For several years during the late 19th and early 20th centuries, tuberculosis was the leading cause of death in the United States. Consequently, a wide variety of treatments emerged claiming to sooth, even reverse, the disease. The most popular and widely accepted of those treatments involved placing the afflicted in an environment that boasted clean air, low humidity, cool nights, and abundant sunshine. By the late 1800s, “sanitariums” designated for TB treatment were being built in various temperate locations throughout the country. Due to its climate, Western North Carolina quickly emerged as one of the premier destinations for those suffering from tuberculosis.
Essay by Timothy N. Osment, History M.A., WCU 2008
Records of European settlers dating to 1795 describe the healing effects of Appalachia’s natural environment. For centuries, Native Americans had designated the lands around modern-day Hot Springs as “neutral,” thus reserving the region as a sanctuary where the ill from various tribes could go to convalesce. By the mid-1800s, though travel was difficult and the area relatively isolated, doctors around the country were prescribing a beneficial relocation to Western North Carolina for TB patients. When the railroad was completed in the 1880s, the region’s largest city, Asheville, found itself host to thousands of TB sufferers. In order to accommodate the sick, grand facilities were constructed.
One representative structure, now an apartment house, is located in the residential
Another well-known sanitarium opened in the 1930s, a state-financed 1,000-bed facility just east of Asheville in the community of Oteen. It provided care to war veterans. Today, its impressive buildings command a majestic, eerie presence as they sit abandoned across from the modern VA hospital.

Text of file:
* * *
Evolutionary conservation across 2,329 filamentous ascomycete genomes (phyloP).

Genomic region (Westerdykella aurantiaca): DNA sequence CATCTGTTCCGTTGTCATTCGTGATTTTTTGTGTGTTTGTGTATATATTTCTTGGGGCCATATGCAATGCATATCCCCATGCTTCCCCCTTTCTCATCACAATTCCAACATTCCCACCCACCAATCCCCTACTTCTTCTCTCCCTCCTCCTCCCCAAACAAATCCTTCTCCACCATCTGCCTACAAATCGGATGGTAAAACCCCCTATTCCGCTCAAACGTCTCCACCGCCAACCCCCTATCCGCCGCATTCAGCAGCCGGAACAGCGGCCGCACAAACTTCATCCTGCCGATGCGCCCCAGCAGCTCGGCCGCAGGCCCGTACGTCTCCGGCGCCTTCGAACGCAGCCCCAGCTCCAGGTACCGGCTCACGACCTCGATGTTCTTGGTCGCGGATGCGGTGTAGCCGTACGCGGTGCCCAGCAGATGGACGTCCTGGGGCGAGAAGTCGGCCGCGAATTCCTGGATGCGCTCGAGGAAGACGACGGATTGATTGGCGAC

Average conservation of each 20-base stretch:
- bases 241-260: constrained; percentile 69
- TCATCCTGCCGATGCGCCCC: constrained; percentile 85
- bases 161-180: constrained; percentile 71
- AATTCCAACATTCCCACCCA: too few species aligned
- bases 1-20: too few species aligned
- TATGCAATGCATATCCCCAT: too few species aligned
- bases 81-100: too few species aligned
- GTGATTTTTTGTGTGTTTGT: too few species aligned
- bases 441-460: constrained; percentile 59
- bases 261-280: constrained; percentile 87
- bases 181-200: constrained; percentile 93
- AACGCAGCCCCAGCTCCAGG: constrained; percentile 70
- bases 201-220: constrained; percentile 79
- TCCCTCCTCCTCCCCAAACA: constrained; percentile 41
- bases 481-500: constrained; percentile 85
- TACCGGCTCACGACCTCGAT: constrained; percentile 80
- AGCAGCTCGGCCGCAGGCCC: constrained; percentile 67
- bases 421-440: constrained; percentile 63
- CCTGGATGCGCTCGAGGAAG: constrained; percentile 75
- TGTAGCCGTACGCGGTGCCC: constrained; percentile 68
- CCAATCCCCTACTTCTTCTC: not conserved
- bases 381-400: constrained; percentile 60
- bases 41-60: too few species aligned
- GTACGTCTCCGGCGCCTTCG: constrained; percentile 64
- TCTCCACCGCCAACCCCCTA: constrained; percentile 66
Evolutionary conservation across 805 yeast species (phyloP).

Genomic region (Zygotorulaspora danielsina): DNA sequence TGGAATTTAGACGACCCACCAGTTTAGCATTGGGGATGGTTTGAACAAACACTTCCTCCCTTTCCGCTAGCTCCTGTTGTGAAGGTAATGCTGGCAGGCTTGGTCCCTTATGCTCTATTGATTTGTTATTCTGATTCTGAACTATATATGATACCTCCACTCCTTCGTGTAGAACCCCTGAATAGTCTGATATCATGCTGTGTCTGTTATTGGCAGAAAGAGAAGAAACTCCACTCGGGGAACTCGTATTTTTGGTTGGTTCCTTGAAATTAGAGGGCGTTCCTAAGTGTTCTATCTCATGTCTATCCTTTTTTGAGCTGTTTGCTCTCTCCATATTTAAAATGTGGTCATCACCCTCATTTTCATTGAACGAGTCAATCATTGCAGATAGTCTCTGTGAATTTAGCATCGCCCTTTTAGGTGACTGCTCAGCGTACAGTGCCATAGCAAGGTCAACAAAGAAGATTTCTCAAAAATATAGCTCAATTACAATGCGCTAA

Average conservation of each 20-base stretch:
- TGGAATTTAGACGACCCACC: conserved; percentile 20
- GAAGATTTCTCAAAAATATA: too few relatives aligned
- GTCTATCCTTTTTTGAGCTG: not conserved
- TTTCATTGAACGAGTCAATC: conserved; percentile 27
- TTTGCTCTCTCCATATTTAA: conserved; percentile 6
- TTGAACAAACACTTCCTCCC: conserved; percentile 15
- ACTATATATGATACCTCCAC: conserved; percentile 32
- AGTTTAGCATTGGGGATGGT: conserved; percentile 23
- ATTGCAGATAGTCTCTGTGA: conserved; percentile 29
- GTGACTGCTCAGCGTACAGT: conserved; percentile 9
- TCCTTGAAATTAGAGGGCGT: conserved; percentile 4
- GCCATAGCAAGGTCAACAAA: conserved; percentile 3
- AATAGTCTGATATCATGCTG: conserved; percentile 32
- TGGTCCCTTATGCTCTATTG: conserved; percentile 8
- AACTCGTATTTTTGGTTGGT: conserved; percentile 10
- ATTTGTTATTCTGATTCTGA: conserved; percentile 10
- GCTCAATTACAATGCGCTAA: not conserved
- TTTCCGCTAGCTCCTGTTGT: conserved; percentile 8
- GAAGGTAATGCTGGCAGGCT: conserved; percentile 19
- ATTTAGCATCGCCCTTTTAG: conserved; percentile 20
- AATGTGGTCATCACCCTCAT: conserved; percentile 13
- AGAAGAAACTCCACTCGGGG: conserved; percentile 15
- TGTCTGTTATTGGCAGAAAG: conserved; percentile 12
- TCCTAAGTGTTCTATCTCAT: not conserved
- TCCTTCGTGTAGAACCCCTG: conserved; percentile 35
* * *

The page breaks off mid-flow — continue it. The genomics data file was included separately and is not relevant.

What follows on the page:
From the beginning, Asheville was wary of a large influx of outsiders suffering from infectious disease. A 1912 bulletin from the local health department demanded that the sick conduct themselves so as not to become a menace to local citizens. Like many communities, Asheville passed laws prohibiting “spitting on the sidewalk,” reflecting the fear of TB transmission. Other ordinances required spittoons to be present in public venues.
Despite the purported benefits of mountain air and specialized treatment in Asheville’s sanitariums, 75% of those who entered the facilities were dead within five years. It was not until the 1940s, with the development of antibiotics like streptomycin, that treatment for TB became effective and a cure truly possible. Within a few short years, sanitarium care fell out of
The impact of the dozens of tuberculosis sanitariums constructed in Asheville was great. Facilities originally designed to nurse the sick have been preserved and renovated into stately homes. Their rich architecture
One influential caretaker,
Asheville is still a health
Though the link between
For more information please see:
- A Guide to the Architecture of Western North Carolina, Catherine Bishir, Michael Southern, and Jennifer Martin, 1999.
- “Asheville: The Tuberculosis Era,” North Carolina Medical Journal, Irby Stephens,1985